4 Tips for better invoicing (do these right now)

4 Tips for better invoicing (do these right now)

By Austin L. Church

I’ve found that sending a solid invoice is like driving with your driver’s license. You really don’t think about it most of the time. But the one time you do get pulled over by a police officer you’ll be glad you have it.

So what goes into a solid invoice?

How can your invoices save you time and frustration?

Let’s cover four ways a solid invoicing strategy can make your life better.

Stop creating invoices manually

Using Microsoft Word for creating invoices requires a lot of steps:

  • Duplicate your invoice template
  • Plug in the relevant client and project information
  • Double-check for accuracy
  • Proofread
  • Export as a PDF
  • Create a new email
  • Attach the PDF
  • Write a note to your client
  • Proofread the email
  • Send the email
  • Wait for payment

This is one of the least efficient ways to get paid.

Switching to an invoicing app will enable you to cut down on the number of steps required to create a new invoice. Cut down on the number of steps and you save time.

Smart business people find ways to remove friction and increase efficiency. Every minute you save drives your effective hourly rate up!

That’s right: You make more money in less time.

Sure, you can find pretty Microsoft Word invoice templates out there. In fact, I created some for freelancers who refuse to listen to my advice about invoicing apps! Even so, I recommend that you switch to an invoicing app immediately. The best ones integrate with Stripe and PayPal so that you can process payments online as well.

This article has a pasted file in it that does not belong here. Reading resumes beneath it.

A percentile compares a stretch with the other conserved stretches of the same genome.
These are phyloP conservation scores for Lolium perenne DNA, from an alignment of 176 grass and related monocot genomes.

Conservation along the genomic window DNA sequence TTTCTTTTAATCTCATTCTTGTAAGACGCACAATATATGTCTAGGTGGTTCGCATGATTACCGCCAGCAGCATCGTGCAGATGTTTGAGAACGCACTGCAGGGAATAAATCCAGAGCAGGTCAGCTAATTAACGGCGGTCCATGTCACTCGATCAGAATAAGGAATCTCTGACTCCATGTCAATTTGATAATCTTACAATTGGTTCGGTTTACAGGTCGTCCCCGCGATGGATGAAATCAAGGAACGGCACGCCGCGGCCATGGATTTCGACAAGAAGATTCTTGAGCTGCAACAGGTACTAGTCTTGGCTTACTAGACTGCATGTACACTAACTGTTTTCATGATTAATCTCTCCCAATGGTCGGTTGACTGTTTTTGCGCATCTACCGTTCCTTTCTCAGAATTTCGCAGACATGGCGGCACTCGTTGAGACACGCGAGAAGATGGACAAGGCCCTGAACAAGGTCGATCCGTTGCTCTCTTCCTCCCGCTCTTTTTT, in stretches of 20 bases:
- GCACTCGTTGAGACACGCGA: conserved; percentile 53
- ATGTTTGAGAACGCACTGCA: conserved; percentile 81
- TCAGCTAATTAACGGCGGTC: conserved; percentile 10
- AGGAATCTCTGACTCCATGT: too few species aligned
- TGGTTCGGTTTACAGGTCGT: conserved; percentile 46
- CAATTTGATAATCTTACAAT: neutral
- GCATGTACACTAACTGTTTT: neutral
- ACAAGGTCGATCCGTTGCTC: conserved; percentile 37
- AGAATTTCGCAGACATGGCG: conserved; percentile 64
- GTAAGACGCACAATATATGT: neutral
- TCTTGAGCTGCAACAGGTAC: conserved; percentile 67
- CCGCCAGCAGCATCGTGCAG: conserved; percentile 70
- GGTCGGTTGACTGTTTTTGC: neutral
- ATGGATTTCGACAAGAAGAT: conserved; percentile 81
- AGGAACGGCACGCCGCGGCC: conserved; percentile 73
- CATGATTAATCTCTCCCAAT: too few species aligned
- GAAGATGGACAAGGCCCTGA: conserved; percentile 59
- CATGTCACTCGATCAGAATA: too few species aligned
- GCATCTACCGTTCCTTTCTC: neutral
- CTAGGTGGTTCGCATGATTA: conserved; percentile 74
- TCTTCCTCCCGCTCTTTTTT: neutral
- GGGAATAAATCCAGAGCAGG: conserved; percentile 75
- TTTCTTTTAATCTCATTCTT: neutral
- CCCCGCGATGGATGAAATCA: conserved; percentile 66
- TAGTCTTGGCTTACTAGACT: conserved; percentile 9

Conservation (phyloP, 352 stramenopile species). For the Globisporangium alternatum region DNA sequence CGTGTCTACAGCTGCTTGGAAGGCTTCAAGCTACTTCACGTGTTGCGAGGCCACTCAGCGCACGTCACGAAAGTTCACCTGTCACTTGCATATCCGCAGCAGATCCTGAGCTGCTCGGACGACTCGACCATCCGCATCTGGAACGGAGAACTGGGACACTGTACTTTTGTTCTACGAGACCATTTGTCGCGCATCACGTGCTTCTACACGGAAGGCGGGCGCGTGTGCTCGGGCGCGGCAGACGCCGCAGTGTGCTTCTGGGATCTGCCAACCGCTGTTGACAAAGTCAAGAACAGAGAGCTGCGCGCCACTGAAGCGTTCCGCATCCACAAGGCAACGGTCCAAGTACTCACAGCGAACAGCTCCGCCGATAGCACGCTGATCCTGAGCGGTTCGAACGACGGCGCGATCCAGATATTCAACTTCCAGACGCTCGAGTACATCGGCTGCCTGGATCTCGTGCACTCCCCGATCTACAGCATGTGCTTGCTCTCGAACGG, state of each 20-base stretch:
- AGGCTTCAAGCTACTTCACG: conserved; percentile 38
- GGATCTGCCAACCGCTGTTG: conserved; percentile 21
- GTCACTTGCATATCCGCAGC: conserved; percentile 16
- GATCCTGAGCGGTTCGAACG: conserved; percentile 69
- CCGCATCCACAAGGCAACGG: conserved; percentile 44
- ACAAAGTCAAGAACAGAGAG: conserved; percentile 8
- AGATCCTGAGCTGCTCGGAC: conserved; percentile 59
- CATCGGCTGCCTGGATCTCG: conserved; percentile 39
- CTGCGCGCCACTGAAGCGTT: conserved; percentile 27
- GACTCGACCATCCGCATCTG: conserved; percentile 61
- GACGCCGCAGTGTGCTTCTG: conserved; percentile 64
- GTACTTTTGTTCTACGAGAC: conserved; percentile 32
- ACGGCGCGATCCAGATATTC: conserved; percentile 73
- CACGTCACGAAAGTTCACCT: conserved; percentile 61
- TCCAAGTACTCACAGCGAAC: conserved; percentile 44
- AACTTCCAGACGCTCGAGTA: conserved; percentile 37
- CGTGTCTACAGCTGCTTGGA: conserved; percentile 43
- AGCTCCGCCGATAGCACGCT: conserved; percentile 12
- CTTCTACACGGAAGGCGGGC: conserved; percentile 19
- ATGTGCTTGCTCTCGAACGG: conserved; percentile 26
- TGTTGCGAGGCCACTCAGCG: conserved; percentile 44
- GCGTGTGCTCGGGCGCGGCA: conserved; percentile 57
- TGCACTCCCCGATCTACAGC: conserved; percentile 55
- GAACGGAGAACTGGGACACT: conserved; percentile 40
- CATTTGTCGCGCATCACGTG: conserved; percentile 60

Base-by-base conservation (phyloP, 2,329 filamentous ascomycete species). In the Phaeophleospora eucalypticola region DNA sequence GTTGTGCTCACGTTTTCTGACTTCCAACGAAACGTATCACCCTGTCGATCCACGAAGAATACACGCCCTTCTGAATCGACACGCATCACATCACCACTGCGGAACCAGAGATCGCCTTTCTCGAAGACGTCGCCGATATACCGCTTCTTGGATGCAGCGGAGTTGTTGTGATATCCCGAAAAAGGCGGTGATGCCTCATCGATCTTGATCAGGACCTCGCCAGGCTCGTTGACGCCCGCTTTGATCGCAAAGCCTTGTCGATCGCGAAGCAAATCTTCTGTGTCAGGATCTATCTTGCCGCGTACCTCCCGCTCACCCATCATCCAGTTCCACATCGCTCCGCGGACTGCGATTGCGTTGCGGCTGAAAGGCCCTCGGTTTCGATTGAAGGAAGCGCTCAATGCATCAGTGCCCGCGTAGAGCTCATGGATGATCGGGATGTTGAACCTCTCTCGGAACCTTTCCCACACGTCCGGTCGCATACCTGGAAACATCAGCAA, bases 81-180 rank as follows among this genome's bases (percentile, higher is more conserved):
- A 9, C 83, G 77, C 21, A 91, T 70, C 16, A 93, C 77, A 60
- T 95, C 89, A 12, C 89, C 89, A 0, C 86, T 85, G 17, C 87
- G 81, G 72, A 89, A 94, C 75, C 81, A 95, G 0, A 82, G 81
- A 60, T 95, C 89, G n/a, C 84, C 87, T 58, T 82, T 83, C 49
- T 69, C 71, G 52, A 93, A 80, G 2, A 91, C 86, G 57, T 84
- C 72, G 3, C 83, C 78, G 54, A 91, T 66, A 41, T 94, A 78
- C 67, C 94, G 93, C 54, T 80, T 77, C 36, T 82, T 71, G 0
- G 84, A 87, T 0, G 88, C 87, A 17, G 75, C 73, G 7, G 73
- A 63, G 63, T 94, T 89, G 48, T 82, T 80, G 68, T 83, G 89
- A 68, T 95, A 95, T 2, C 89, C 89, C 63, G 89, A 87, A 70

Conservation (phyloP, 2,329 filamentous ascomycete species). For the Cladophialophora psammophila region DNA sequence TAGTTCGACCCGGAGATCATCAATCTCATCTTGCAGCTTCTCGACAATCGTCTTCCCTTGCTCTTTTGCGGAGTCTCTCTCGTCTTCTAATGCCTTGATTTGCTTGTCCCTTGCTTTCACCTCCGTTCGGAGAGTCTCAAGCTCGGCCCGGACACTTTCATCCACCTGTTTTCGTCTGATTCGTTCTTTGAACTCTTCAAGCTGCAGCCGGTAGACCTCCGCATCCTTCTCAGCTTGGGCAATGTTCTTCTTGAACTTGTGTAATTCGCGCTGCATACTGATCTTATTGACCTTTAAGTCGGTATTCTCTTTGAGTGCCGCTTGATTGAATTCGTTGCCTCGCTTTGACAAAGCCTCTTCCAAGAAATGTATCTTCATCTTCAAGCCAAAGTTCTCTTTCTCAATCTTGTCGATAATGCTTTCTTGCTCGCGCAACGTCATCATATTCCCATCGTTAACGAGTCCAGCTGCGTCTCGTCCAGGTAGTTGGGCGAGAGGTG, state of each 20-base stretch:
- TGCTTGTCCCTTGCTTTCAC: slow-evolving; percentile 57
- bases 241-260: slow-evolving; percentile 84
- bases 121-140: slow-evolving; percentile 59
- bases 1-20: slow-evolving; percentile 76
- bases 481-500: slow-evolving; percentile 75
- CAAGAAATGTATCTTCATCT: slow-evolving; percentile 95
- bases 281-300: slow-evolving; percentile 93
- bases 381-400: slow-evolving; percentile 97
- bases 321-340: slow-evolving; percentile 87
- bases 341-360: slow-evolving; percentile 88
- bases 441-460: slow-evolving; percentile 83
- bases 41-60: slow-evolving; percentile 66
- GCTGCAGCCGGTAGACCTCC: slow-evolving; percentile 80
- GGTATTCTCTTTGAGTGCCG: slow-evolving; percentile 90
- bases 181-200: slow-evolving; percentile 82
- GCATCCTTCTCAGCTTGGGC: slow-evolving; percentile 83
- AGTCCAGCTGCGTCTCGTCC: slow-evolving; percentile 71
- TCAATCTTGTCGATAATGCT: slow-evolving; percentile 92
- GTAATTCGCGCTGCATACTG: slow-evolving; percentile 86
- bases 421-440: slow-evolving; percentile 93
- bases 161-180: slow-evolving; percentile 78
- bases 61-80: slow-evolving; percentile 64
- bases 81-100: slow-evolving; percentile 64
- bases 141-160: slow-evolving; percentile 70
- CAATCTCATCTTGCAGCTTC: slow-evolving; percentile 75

How long should creating and sending an invoice take you? Two minutes or less.

If you’re currently spending longer than that, you’re wasting your time and making less money than you could.

Send more invoices

I’ve met freelancers and small business owners who send one invoice per project—after they have completed the work. I think this is insane.

Cash is king, and inconsistent cash flow create a host of problems for your business.

Have you ever come up short while you were waiting on clients to pay you? Did you kick yourself for agreeing to start the project before you received a deposit?

Sending more invoices accomplishes several things at once. A deposit invoice sets realistic expectations with your clients: “My business is a for-profit business. You have to pay to play. If you want my attention, then you have to do what everyone else does and pay for it.”

A deposit invoice also minimizes the risk of a no-pay situation. I haven’t had many clients straight up stiff me, but I have had a few “cancel” projects and end the relationship in a self-serving manner. Because I already had the deposit, I didn’t lose money on the projects, only time.

Milestone invoices and payments can later train your clients to pay you more often. They will become accustomed to paying you at regular intervals, and you want to become a regular line item. This makes it less “painful” for them down the road when you pitch them on additional projects or services.